Last year, we talked about how collaborators from the Universities of Stanford, Harvard, Sydney and MIT had taken the first step in reproducing the complex human vasculature by bioprinting technology. Well this time around, a new group of scientists from Tsingua University in China and Drexel University in Philadelphia have made progress in a similar scientific path by creating a way to actually 3D print ‘building blocks’ of embryonic stem cells (ESCs). This method is arguably more advanced (and potentially more practical) to earlier breakthroughs that mainly dealt with bioprinting two-dimensional layers of cells.
The intrinsic factor in this experiment directly relates to the natural biological condition of ESCs. To that end, in their origin states, the ESCs have a tendency to cluster together into spherical bodies formed of pluripotent cells (derived from blastocyst or embryo). These tiny ball-shaped bodies have the ability to differentiate and ultimately develop into any cell type in the human body.
Suffice it to say, the 3D arrangement of the ESCs are pertinent to this end result of differentiation – and that is exactly where this fascinating project comes in. Simply put, the researchers here not only took care of the shape of the spherical embryonic cells, but also successfully managed to control the clustering nature of the cells. In essence, the resultant 3D printing technique allowed the scientists to contrive ‘building blocks’ of stem cells in a uniform and precise manner.
This brings us to the contents of the technique used by the researchers, and they entail the combination of ESCs with hydrogel. The composite was printed as a small grid square with six layers (with 64 cubic mm of volume). This artificially created substance was then cultured and analysed. Over a period, the scientists assessed how the cells morphed into ball-shaped embryoid bodies while remaining static in their grid position. In other words, the cells were found to successfully differentiate while staying in their respective positions – thus resulting in uniform arrangements of the tiny spheres (as opposed to disparate clumps).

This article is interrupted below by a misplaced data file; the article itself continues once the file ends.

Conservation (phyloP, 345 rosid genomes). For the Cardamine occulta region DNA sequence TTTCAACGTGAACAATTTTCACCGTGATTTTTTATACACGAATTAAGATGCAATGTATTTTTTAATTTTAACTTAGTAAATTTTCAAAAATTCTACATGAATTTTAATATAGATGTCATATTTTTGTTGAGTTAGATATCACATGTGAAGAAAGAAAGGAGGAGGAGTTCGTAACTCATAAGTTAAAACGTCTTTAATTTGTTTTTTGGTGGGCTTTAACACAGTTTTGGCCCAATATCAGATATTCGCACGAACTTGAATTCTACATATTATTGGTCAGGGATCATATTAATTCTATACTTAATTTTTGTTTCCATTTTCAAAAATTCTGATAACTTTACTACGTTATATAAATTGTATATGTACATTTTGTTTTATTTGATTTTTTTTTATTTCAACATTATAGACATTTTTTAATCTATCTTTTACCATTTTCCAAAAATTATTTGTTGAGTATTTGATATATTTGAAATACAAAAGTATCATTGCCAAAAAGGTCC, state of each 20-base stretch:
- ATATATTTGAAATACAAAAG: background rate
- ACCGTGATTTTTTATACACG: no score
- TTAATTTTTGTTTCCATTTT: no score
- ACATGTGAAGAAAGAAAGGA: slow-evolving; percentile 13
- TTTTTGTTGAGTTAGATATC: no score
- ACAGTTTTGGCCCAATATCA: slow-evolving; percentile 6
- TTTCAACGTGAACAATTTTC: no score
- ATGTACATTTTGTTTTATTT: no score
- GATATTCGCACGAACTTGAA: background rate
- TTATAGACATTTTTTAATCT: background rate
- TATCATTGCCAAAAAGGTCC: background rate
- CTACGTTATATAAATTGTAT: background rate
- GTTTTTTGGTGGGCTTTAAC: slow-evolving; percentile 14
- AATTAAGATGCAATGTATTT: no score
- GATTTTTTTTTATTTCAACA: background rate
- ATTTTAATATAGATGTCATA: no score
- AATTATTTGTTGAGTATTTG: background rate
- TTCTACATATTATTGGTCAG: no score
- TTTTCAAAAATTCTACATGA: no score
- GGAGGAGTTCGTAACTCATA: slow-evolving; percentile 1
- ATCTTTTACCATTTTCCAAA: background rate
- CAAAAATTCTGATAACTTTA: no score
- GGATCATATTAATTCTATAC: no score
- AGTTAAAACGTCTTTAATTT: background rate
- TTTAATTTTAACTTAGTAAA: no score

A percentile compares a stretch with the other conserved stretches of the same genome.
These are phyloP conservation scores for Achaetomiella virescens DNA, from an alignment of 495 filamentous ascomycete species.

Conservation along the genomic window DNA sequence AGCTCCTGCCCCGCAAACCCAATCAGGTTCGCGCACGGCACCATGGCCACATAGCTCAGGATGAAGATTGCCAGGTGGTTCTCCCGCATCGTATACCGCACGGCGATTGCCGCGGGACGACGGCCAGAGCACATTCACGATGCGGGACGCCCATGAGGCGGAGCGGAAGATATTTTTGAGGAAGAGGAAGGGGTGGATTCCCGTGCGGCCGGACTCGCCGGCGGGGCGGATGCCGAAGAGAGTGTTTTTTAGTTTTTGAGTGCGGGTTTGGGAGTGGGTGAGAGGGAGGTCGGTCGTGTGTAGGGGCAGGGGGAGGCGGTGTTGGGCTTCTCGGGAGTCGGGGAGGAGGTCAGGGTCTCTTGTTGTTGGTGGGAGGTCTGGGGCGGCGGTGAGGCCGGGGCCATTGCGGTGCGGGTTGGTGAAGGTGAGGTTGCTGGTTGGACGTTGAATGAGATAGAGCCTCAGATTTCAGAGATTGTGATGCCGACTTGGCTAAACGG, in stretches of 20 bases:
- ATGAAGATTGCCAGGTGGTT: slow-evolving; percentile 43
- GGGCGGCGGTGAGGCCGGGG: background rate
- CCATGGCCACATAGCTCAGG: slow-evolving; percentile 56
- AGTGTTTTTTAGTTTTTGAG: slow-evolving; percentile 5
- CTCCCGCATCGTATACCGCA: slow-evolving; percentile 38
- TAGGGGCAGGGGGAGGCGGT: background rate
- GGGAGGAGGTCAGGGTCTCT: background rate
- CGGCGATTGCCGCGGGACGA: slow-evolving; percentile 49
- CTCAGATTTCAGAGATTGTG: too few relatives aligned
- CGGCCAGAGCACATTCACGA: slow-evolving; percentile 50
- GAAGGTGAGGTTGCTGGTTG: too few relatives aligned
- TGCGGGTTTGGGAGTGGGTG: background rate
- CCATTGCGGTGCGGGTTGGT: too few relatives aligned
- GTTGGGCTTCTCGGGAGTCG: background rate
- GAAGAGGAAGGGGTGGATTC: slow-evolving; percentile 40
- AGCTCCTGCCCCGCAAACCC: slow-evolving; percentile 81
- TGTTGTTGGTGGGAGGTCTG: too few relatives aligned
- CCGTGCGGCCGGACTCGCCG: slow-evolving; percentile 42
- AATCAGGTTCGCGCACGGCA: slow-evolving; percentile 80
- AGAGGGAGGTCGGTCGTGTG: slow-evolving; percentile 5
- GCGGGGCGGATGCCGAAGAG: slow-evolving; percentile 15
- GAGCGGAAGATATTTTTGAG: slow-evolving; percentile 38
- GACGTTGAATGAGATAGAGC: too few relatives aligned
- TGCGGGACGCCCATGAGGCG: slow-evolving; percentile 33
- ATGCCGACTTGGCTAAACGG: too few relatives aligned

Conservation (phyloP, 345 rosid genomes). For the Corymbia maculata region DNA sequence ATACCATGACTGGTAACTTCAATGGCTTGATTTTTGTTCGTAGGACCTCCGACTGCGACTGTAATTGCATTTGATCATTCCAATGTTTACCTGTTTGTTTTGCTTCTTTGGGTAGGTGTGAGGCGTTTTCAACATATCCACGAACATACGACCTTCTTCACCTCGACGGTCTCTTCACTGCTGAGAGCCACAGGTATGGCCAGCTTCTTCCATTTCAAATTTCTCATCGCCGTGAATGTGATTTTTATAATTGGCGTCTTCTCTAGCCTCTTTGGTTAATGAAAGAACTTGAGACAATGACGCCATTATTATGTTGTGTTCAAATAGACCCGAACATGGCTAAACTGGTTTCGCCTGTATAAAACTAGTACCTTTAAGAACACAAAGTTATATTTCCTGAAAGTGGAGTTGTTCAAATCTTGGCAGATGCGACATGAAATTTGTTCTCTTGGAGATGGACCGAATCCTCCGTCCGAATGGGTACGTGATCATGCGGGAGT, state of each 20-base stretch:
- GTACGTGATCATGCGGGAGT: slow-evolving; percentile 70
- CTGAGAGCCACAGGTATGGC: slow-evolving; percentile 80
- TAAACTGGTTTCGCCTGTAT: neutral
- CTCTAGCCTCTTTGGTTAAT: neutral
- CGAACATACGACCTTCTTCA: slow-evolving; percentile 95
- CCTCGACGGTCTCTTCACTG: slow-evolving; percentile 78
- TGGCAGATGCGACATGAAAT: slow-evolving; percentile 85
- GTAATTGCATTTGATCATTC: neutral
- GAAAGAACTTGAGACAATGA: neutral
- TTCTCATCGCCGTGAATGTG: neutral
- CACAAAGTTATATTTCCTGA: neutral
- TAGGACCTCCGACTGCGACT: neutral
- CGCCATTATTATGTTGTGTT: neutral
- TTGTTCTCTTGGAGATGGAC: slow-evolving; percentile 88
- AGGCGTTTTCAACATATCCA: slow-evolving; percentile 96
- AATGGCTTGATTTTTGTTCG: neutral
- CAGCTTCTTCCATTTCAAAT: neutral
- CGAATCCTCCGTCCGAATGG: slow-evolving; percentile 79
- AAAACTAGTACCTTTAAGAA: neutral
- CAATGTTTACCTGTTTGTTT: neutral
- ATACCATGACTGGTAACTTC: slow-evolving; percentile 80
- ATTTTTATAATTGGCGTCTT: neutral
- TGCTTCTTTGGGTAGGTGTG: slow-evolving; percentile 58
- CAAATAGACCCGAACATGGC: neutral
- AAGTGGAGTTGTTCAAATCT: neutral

In practical terms, the researchers found an added advantage of their system, and it related to how 90 percent of the cells (mixed with hydrogel) remained undamaged and completely functional even after going through the ‘rigorous’ 3D printing process. In fact, the embryoid bodies showcased both cell viability and rapid self-renewal capacity for a week, while still effectively maintaining their high pluripotentcy.
Now, while the reproduction of a 3D micro-environment was successfully achieved in the study, the question remains – what would be the next technique used by the scientists to further the cause of 3D printed functional cells? According to Rui Yao, an author on the paper –
Our next step is to find out more about how we can vary the size of the embryoid body by changing the printing and structural parameters, and how varying the embryoid body size leads to “manufacture” of different cell types.
Wei Sun, the lead author on the paper, further adds –
In the longer term, we’d like to produce controlled heterogeneous embryonic bodies. This would promote different cell types developing next to each other – which would lead the way for growing micro-organs from scratch within the lab.
The study was originally published in the journal Biofabrication.